A spokesperson for the Kosovo Government told the news website on Wednesday that Prime Minister Albin Kurti will lead the dialogue with Serbia while advising with President Vjosa Osmani. “The Prime Minister will certainly do this in advice and coordination with the President and by building national and state consensus on the dialogue. The Prime Minister has said on several occasions that he will seek consensus and debate with the opposition on capital issues for the country and the dialogue with Serbia is one of the main issues that require consensus,” the spokesperson said.
Kosovo President Vjosa Osmani met on Wednesday with Prime Minister Albin Kurti and several ministers to discuss the need for creating joint coordinating mechanisms in foreign policy.
“President Osmani and Prime Minister Kurti agreed to have regular institutional coordination between the key institutions of the Republic of Kosovo in implementing joint objectives related to strengthening international subjectivity and national security,” said a press release issued by Osmani’s office after the meeting.
Long list of officials that must justify their wealth (Koha Ditore)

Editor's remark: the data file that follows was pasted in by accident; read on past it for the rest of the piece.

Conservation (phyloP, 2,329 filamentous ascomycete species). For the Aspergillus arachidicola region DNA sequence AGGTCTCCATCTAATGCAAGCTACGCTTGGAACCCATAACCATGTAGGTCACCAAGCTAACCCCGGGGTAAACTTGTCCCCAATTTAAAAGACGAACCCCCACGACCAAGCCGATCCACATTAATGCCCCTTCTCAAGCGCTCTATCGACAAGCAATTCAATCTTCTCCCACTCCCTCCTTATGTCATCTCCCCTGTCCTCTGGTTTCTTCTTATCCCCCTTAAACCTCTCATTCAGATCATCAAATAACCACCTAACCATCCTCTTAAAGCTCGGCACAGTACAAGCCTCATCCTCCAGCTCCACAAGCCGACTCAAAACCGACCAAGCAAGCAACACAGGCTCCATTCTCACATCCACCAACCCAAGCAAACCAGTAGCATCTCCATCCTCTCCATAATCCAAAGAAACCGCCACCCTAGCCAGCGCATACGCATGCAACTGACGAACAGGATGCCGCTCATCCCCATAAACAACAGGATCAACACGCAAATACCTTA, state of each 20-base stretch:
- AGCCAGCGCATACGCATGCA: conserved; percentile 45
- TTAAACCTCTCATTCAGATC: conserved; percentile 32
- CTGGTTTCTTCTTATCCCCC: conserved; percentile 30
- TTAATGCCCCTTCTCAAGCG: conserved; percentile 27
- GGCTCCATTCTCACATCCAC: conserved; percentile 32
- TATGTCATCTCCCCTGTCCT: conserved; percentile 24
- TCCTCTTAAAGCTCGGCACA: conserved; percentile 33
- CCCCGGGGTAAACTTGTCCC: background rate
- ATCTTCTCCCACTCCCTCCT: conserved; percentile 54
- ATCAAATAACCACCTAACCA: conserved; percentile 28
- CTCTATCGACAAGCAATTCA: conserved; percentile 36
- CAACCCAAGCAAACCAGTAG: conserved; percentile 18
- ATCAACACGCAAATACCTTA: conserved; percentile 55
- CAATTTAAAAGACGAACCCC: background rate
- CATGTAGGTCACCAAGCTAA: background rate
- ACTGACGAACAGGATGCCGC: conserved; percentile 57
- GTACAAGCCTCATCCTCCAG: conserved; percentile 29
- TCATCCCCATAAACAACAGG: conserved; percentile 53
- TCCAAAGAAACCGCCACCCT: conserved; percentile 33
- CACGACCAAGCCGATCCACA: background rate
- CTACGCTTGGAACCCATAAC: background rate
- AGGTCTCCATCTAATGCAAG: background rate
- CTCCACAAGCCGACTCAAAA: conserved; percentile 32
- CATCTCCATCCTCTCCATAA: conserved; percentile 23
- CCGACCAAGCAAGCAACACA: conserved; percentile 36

The paper reports in its leading front-page story this morning that the new Kosovo Assembly plans to adopt this year a law which enables the confiscation of any unjustifiable asset of officials amounting over €5,000 without a guilty verdict from courts. The anti-mafia law, as it is known in the public, will reportedly not apply to ordinary citizens of Kosovo. According to the paper, the Ministry of Justice has already submitted the draft law for approval to the government. The paper claims to have secured a copy of the document. which includes three options for addressing the problem. The document lists two categories of persons to whom confiscation will be applied. The first category lists senior public officials and their family members. The document initially includes top officials of the three main institutions: The President’s Office, the Assembly, and the Government. The document also includes general secretaries, chief executive officers, board members and department directors, judges, prosecutors, as well as senior officials of Kosovo’s Tax Administration, Customs, Police, Kosovo Intelligence Agency, and Kosovo Security Force. Ambassadors and officials with diplomatic positions, as well as heads of universities, are also included in this document.